Media Buying Briefing: How will independent agencies fare this year?

This Media Buying Briefing covers the latest in agency news and media buying for Digiday+ members and is distributed over email every Monday at 10 a.m. ET. More from the series →

A month into 2023, the picture for how this year will shape up for independent agencies is starting to come into focus. But that picture looks different from agency to agency, with some shops predicting a strong return to revenue growth after an embattled 2022, and others hoping they can even get back to growing — largely because clients are spending their marketing dollars more conservatively due to lack of clarity on economic conditions ahead.

If there’s one distinct advantage independent agencies have and will continue to enjoy, it’s agility and nimbleness, said Jay Pattisall, vp and senior agency analyst at Forrester. “I’m very bullish on independent media agencies, because of their capacity to combine elements of the marketing mix that were pulled apart for financial reasons in the 80s,” said Pattisall. “Their ability to strategically combine a precision or performance marketing approach to other elements of of the marketing mix [means] they are able to answer for clients with a level of integration that the large holding companies are slower to respond to. [It’s a] collision of precision and persuasion in a very chaotic and non-linear marketing funnel that demands an integrated approach.”

Here’s what the independent media and marketing agency presidents and CEOs I spoke with agreed on: 

A return to normal

So far, the hope among agencies is that 2023 is the first year that feels “normal” — as in, no more trying to compare to pre-pandemic times and numbers. As Kern Schireson, CEO and chairman of Known put it, “I’ll take some normal. I’m happy to go plug away, put our best foot forward, do what we do best, and go win new business and improve current business in normalcy. Yes please.”

Dooley Tombras, president of Tombras agency, also noted this is the first year that feels truly post-pandemic, both from the fact that stimulus money isn’t creating a false sense of wealth or affluence but also from the disappearance of lockdowns and the habit changes they produced. 

“There was an unbelievable amount of noise in sales data, your media mix, model data in 2020, and 2021, and that bled into last year,” said Tombras. “We weren’t totally back to ‘normal.’ Now, the noise has been removed [and] the excuses are sort of off the table. Now, CMOs and their agencies are responsible for driving growth, and there’s repercussions if you can’t do that. There’s going to be winners and losers, and everything counts again.”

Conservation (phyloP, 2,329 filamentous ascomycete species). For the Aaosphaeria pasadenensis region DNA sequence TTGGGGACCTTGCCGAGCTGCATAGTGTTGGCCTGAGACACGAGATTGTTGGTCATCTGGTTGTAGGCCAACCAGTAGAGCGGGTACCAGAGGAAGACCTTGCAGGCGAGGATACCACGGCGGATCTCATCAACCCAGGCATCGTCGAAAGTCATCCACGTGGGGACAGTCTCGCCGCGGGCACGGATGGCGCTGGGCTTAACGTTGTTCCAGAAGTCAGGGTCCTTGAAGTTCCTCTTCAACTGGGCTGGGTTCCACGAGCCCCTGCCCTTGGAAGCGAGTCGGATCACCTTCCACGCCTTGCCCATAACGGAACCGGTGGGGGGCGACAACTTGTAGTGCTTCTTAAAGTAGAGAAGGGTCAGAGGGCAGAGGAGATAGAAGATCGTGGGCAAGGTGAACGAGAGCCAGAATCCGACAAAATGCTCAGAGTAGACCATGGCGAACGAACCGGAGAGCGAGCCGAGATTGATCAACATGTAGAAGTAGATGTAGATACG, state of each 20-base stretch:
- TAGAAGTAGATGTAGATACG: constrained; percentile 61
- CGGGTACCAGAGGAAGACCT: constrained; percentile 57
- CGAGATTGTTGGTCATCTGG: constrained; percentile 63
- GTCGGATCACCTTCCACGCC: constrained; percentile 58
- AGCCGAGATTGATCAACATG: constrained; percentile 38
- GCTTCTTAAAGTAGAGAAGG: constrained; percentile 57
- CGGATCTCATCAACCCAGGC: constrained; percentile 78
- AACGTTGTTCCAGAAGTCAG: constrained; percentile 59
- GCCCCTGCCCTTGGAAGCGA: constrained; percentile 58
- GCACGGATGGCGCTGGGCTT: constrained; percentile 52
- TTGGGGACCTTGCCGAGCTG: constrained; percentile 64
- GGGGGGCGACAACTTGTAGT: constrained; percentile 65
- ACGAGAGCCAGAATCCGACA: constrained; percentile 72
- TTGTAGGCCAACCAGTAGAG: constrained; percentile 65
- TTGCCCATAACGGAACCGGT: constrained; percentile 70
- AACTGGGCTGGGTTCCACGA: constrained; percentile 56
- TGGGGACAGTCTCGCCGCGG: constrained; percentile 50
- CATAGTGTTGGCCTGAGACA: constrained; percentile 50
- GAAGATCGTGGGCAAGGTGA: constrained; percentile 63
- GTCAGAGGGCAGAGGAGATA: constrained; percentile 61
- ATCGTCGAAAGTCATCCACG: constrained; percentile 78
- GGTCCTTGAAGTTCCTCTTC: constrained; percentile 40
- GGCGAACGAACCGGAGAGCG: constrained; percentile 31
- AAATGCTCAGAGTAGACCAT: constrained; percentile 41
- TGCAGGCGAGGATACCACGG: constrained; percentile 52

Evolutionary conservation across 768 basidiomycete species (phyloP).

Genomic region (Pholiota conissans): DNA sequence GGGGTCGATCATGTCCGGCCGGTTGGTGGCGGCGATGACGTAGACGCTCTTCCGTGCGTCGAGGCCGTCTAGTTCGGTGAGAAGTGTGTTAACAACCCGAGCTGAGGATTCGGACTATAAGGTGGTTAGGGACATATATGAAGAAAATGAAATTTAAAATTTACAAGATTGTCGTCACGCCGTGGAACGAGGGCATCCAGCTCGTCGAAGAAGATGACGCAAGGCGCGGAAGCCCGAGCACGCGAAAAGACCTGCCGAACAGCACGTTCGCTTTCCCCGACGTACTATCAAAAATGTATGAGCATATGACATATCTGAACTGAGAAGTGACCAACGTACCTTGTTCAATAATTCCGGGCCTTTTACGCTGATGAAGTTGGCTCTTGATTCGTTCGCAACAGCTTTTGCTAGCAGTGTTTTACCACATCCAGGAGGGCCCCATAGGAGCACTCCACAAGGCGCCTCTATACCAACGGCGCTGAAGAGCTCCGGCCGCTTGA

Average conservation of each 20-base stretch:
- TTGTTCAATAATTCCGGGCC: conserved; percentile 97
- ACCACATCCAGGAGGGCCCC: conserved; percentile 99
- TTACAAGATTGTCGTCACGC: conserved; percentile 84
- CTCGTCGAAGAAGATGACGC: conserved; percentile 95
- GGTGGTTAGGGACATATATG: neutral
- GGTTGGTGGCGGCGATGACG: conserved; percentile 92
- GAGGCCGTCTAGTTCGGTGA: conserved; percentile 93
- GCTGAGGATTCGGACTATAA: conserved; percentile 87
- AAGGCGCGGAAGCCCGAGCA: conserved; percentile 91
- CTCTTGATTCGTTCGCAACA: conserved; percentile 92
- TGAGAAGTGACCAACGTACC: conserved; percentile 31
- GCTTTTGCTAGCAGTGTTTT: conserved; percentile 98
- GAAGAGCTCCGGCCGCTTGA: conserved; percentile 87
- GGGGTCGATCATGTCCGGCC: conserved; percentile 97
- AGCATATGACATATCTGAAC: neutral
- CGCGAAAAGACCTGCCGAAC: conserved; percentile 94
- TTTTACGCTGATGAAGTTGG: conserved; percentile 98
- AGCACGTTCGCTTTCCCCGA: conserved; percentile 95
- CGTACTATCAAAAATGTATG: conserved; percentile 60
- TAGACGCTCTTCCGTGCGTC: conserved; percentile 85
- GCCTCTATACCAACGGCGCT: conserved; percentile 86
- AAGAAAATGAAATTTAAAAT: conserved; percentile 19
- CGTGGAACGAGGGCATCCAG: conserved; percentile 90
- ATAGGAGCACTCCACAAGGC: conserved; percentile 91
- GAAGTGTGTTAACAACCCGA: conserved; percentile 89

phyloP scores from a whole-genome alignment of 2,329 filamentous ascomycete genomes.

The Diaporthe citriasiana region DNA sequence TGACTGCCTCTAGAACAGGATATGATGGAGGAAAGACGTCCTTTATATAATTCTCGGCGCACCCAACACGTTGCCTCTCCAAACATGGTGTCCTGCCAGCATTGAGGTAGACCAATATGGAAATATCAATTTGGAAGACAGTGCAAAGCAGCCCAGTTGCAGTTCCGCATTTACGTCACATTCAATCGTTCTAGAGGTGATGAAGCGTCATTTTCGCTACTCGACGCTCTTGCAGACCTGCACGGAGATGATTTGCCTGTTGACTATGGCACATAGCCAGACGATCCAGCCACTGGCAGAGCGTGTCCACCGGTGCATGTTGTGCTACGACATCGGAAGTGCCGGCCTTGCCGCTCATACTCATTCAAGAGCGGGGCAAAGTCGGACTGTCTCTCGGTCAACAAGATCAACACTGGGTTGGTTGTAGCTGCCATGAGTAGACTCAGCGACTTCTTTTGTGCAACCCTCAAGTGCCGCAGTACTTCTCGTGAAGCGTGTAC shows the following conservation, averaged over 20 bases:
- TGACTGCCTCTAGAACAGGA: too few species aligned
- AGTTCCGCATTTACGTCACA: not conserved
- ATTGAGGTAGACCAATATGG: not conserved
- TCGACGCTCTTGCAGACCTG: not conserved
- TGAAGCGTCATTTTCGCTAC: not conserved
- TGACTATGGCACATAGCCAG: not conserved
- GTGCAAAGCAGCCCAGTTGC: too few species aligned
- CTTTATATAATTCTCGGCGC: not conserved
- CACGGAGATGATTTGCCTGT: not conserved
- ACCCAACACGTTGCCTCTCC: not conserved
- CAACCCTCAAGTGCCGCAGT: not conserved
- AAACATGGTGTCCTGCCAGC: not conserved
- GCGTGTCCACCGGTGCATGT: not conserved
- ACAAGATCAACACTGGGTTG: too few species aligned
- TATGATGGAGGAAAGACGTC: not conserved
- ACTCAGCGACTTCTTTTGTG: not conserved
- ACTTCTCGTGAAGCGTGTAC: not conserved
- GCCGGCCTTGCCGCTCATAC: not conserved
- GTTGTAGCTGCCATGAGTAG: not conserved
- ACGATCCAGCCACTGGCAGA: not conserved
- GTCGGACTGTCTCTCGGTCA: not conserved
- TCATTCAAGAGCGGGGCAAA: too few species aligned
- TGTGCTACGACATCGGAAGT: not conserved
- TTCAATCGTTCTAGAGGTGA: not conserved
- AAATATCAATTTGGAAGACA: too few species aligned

Client budgets leaning toward conservative

After clients took longer than ever to determine their 2023 budgets, the consensus among the agencies is that clients will spend them conservatively, with some experimentation thrown into the mix.

“With the exception of a few clients, I don’t remember plans being approved this late in the process, and I attribute that partly to the economy,” explained Matt Powell, CEO of digital marketing agency Moroch. “But I also attribute it to this [being] the first year people are finally saying the goal is not to get back to 2019 for the first time in three years. The world has changed.

“Clients realize they cannot go dark” as they did in 2020, said John Harris, CEO of Worldwide Partners Inc., a reverse holding company of independent agencies where they share practices but not top-down ownership. “They’re saying, ‘OK, we may need to shift the priority of spending to emphasize customer service and customer experience in our web channel and reallocate some dollars from some above the line media.’ But they’re not saying ‘Whoa, put on the brakes.’”

More pitches against holding companies

Indies are running up against holding company agencies in more pitches than in recent years, a sign the indies are trying to punch above their weight, and that holding companies are extending their reach into mid-size and smaller clients.